Stocks wobbled on Thursday as investor attention returned to central bank policy, with a speech from Federal Reserve Chairman Jerome Powell and what likely will be a historic interest-rate hike in Europe expected in the day ahead.
Futures for the
Dow Jones Industrial Average
retreated 40 points, or 0.1%, after the index rallied 435 points to close at 31,581 on Wednesday.
futures fell 0.2% and the tech stock-heavy
was poised to slip 0.1%.
Overseas, the pan-European
was 0.2% higher and Tokyo’s
advanced 2.3% as investors in Asia followed Wall Street’s rally in the previous session.
The major U.S. indexes snapped a multi-day losing streak with their gains on Wednesday, with declines in both Treasury yields and oil prices easing some of the pressure off investors.
“The modest revival in U.S. stocks come after several weeks of intense selling pressure, which had pushed the index around 9% below its recent peak,” said Mark Haefele, the chief investment officer at UBS Global Wealth Management. “Rebounds are to be expected following such a swift decline. However, we don’t currently see the conditions for a sustained improvement in equity market sentiment.”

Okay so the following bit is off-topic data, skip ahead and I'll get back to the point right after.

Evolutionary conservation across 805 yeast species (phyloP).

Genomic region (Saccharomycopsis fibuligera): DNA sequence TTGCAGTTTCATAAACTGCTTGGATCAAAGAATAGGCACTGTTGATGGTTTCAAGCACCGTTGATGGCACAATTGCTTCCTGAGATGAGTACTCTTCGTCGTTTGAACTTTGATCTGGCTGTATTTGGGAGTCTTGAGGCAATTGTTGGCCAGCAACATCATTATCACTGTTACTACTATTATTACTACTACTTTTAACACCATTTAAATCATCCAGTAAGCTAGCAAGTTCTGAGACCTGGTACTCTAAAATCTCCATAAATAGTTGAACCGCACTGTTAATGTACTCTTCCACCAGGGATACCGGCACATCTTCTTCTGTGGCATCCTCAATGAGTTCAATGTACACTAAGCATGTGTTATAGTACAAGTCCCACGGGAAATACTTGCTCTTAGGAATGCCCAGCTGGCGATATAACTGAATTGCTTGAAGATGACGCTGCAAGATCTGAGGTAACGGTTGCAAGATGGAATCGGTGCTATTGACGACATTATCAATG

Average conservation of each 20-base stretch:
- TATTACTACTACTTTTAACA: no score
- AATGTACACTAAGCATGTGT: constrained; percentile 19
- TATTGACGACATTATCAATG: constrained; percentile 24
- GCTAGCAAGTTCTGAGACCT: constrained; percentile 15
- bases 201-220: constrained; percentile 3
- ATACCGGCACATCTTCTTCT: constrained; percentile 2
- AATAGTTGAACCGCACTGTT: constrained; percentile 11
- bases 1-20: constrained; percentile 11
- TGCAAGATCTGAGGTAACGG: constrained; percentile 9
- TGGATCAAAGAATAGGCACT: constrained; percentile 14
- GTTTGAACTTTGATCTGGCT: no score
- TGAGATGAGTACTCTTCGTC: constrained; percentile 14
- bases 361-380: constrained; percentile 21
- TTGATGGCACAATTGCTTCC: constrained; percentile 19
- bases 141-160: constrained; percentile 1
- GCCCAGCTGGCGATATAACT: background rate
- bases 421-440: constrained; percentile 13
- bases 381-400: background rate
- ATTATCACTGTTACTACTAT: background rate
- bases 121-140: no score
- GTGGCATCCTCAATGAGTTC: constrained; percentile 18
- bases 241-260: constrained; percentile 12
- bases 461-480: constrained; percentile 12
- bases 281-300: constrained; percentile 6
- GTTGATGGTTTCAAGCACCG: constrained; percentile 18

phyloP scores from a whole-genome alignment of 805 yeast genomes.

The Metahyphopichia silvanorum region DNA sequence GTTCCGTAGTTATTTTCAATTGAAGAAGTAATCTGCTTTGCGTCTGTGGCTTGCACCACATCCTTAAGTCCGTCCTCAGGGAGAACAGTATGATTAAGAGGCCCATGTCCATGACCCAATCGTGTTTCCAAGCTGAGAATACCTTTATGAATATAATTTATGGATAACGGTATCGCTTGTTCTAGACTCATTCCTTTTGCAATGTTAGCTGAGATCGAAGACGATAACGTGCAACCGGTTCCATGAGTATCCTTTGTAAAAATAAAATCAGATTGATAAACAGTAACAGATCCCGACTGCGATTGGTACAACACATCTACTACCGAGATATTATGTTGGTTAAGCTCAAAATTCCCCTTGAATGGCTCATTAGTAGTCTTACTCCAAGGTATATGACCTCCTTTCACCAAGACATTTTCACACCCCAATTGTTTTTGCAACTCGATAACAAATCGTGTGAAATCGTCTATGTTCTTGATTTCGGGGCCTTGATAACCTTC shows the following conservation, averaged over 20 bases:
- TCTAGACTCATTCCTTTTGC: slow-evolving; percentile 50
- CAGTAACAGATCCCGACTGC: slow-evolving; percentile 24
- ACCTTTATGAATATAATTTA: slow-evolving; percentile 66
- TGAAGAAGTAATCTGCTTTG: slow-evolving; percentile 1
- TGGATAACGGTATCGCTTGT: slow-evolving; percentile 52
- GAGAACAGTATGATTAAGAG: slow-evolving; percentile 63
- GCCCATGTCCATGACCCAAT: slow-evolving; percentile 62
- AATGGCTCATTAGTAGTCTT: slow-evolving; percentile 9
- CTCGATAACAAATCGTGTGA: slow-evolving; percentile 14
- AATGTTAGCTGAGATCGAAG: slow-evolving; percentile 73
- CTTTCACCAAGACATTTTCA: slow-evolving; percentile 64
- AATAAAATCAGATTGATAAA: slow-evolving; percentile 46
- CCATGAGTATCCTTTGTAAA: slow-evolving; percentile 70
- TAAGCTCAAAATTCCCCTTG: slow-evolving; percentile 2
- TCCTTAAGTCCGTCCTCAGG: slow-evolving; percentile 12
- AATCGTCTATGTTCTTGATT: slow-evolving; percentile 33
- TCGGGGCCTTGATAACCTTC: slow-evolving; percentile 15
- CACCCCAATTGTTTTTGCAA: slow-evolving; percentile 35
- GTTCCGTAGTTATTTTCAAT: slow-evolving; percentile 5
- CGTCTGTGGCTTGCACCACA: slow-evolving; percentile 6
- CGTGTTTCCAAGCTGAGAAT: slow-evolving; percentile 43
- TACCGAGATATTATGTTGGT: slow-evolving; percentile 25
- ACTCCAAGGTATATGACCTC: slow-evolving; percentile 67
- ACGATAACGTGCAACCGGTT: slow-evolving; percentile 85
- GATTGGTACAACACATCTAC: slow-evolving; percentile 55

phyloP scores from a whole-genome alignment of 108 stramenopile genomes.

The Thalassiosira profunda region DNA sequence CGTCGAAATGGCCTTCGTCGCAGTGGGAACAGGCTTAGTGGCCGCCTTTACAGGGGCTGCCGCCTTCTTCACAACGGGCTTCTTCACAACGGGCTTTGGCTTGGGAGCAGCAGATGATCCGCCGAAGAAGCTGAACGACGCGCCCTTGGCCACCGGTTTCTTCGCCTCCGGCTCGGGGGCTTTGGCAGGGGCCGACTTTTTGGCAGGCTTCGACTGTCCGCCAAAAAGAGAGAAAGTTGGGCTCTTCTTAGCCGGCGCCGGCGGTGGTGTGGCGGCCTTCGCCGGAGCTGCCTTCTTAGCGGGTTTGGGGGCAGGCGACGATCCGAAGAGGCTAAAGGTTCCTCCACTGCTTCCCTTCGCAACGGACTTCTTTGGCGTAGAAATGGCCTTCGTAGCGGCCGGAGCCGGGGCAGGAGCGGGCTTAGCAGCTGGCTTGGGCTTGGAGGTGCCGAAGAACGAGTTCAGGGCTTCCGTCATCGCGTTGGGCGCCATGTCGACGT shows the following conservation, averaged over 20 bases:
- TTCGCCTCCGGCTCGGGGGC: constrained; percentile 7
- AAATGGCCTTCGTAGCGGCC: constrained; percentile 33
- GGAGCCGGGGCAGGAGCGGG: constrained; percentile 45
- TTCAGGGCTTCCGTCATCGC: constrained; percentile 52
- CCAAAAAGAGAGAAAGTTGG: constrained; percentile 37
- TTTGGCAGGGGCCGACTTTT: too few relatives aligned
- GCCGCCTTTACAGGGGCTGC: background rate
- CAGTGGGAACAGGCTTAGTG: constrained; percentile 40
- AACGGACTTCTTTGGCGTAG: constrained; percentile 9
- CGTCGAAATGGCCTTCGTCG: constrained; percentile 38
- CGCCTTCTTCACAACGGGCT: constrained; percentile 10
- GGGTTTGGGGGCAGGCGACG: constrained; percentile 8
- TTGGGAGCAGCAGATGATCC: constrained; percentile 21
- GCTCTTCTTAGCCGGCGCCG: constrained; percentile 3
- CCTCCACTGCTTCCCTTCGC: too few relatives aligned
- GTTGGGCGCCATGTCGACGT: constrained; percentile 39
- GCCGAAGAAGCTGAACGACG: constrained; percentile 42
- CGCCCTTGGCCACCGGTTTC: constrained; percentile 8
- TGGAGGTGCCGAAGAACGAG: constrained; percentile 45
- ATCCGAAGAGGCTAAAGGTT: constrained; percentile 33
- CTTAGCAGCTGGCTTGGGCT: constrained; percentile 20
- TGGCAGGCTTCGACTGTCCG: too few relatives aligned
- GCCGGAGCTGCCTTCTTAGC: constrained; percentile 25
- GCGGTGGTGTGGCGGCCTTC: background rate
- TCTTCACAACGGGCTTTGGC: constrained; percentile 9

This remains a tough period for stocks, and catalysts remain before Friday, which will either see the indexes snap their three-week losing streak or notch a fourth consecutive week of losses.
Central banks were in focus Thursday, with a monetary policy decision due from the European Central Bank and the latest speech from the Fed chairman. Investors are laser-focused on the Fed, which has moved to aggressively tighten financial conditions this year in a bid to get multi-decade high inflation under control, battering the stock market and raising the risk of recession.
When Powell spoke at the Jackson Hole economic conference less than two weeks ago, it proved to be a major catalyst that sent stocks lower as the central banker outlined a stalwart commitment to fighting inflation with higher rates.
“Readers could be forgiven for losing track of the various themes in markets right now,” said Jim Reid, a strategist at Deutsche Bank, adding that recent commodity price declines have raised hopes that the Fed and other central banks could ease up on rate hikes into next year.
“Today could put that narrative under pressure however,” Reid said. “There’s a decent chance we’ll see the largest European Central Bank hike in their history, and we’re also set to hear from Fed Chair Powell in his last appearance before the next [Fed monetary policy] meeting.”
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